Loads more lovely sews to swoon over in the Maker Galleries on Pinterest. If you've made something with a T&TB pattern that you want to see up there, just tweet me a pic or send us a link through this page. Occasionally I see something flash by in my Instagram notifications but unfortunately they often disappear before I've had a chance to look properly and I can't Pin from Instagram, but do know that I'm looking and loving!

26 September 2014

How to Design Your Own Fabric

Have you ever struggled to find the perfect fabric? Do you fancy personalising your sewing projects with fabric you've designed yourself? I know I do, but the world of fabric design can seem like a big - daunting - subject. The closest I've come so far was getting a banner made by bespoke fabric printer Woven Monkey for my stand at Makegood earlier this year. I was so impressed by the quality of both the printing and the fabric, and started chatting to Ed from Woven Monkey about how to get into fabric design. It turns out that getting started isn't as difficult as I imagined, so I asked him to share some tips with us on how to go about it. Over to Ed...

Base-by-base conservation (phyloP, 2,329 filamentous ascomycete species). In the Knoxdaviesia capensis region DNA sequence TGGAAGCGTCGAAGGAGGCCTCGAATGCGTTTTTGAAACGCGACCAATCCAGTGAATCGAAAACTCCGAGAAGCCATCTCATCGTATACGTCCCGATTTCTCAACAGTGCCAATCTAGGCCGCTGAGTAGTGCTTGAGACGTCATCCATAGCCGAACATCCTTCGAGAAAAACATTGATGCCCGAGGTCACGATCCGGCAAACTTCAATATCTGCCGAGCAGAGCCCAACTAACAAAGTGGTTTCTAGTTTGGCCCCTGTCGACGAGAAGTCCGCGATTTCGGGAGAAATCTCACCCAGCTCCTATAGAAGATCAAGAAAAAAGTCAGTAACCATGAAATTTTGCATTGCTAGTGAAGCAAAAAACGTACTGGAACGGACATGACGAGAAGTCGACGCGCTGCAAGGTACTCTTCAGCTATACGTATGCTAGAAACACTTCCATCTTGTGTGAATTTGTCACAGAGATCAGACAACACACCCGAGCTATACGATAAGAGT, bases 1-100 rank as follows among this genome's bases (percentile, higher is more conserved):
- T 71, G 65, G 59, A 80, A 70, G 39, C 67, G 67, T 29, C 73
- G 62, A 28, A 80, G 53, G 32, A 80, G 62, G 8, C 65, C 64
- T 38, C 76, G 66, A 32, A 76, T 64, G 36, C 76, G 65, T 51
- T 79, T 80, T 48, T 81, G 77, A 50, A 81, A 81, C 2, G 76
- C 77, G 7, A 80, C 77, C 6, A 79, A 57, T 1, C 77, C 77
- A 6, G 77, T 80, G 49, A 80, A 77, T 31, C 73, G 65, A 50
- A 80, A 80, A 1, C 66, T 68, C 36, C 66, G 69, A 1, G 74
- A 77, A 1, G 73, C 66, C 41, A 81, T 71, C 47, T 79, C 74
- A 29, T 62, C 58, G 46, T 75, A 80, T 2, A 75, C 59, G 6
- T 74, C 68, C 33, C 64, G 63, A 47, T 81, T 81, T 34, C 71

"Hi everyone, this is Ed from Woven Monkey. I’m going to share a tutorial on how to create a chevron design using free GIMP software. But first, here are a few simple tips which will help you to start creating your own amazing and completely unique designs...

1) Use a photo editor
There are several different ways to create your artwork. Some people prefer to draw or paint their designs before scanning them. Others photograph their work. If you decide to use any of these methods then we’d advise you to upload your artwork to a photo editor first - sites such as PicMonkey allow you to make any necessary alterations to your design before it’s printed.